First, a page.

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Health and human capital

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This RePEc Biblio topic is edited by Christian Zimmermann. It was first published on 2020-03-21 22:23:04 and last updated on 2020-03-21 23:01:06.

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  1. Douglas Almond & Bhashkar Mazumder, 2005. "The 1918 Influenza Pandemic and Subsequent Health Outcomes: An Analysis of SIPP Data," American Economic Review, American Economic Association, vol. 95(2), pages 258-262, May.
  2. Curley, Jami & Ssewamala, Fred & Han, Chang-Keun, 2010. "Assets and educational outcomes: Child Development Accounts (CDAs) for orphaned children in Uganda," Children and Youth Services Review, Elsevier, vol. 32(11), pages 1585-1590, November.
  3. Lin, Ming-Jen & Liu, Elaine M., 2014. "Does in utero exposure to Illness matter? The 1918 influenza epidemic in Taiwan as a natural experiment," Journal of Health Economics, Elsevier, vol. 37(C), pages 152-163.
  4. Ag├╝ero, Jorge M. & Beleche, Trinidad, 2017. "Health shocks and their long-lasting impact on health behaviors: Evidence from the 2009 H1N1 pandemic in Mexico," Journal of Health Economics, Elsevier, vol. 54(C), pages 40-55.
  5. Neelsen, Sven & Stratmann, Thomas, 2012. "Long-run effects of fetal influenza exposure: Evidence from Switzerland," Social Science & Medicine, Elsevier, vol. 74(1), pages 58-66.
  6. Elaine Liu & Ming-Jen Lin, 2013. "Does in Utero Exposure to Illness Matter? The 1918 Influenza Epidemic in Taiwan as a Natural Experiment," Working Papers 201310931, Department of Economics, University of Houston.
  7. Bengtsson, Tommy & Helgertz, Jonas, 2015. "The Long Lasting Influenza: The Impact of Fetal Stress during the 1918 Influenza Pandemic on Socioeconomic Attainment and Health in Sweden 1968-2012," IZA Discussion Papers 9327, Institute of Labor Economics (IZA).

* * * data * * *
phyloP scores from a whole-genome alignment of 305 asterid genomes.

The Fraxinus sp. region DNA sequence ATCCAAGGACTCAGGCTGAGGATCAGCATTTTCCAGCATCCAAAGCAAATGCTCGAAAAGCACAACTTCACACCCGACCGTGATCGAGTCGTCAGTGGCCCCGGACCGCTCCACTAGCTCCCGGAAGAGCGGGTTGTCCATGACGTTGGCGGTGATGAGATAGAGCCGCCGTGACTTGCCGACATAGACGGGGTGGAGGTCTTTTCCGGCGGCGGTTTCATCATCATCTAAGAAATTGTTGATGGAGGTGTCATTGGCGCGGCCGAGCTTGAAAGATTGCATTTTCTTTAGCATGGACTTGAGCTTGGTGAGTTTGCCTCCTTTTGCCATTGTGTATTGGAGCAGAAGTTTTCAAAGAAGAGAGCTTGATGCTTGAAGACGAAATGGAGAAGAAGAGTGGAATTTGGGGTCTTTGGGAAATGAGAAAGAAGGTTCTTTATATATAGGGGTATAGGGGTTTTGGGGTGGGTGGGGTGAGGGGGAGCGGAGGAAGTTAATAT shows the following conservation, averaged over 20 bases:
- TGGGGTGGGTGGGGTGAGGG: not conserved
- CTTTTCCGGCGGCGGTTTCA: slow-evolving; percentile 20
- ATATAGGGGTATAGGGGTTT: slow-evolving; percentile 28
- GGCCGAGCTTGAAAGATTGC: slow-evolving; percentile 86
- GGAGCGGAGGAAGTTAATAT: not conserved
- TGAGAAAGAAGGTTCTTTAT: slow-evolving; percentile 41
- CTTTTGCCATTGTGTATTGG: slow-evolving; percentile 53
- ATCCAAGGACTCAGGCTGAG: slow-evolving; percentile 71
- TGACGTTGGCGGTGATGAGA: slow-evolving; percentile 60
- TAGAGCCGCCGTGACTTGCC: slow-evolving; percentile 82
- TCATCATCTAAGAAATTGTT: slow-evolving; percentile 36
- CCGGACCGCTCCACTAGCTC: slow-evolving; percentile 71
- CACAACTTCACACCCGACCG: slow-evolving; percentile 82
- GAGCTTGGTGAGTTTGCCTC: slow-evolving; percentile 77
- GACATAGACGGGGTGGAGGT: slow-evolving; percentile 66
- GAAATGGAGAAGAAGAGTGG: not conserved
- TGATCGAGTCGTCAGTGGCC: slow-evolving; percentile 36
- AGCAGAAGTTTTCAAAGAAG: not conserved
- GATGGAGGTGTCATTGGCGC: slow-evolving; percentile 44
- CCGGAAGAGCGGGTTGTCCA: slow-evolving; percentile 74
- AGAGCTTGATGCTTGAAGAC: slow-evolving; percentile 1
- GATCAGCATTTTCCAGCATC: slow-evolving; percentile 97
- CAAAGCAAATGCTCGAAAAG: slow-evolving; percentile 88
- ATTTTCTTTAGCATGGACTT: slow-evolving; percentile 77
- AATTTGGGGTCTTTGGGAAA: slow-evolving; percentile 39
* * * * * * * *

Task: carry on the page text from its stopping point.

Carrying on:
8. Brian Beach & Joseph P. Ferrie & Martin H. Saavedra, 2018. "Fetal Shock or Selection? The 1918 Influenza Pandemic and Human Capital Development," NBER Working Papers 24725, National Bureau of Economic Research, Inc.
  9. Anne Case & Christina Paxson, 2011. "The Impact of the AIDS Pandemic on Health Services in Africa: Evidence from Demographic and Health Surveys," Demography, Springer;Population Association of America (PAA), vol. 48(2), pages 675-697, May.
  10. Marco Percoco, 2016. "Health Shocks and Human Capital Accumulation: The Case of Spanish Flu in Italian Regions," Regional Studies, Taylor & Francis Journals, vol. 50(9), pages 1496-1508, September.
  11. Douglas Almond, 2006. "Is the 1918 Influenza Pandemic Over? Long-Term Effects of In Utero Influenza Exposure in the Post-1940 U.S. Population," Journal of Political Economy, University of Chicago Press, vol. 114(4), pages 672-712, August.
  12. Elaine Kelly, 2011. "The Scourge of Asian Flu: In utero Exposure to Pandemic Influenza and the Development of a Cohort of British Children," Journal of Human Resources, University of Wisconsin Press, vol. 46(4), pages 669-694.
  13. Richard E. Nelson, 2010. "Testing the Fetal Origins Hypothesis in a developing country: evidence from the 1918 Influenza Pandemic," Health Economics, John Wiley & Sons, Ltd., vol. 19(10), pages 1181-1192.
  14. Ogasawara, Kota, 2017. "Persistence of pandemic influenza on the development of children: Evidence from industrializing Japan," Social Science & Medicine, Elsevier, vol. 181(C), pages 43-53.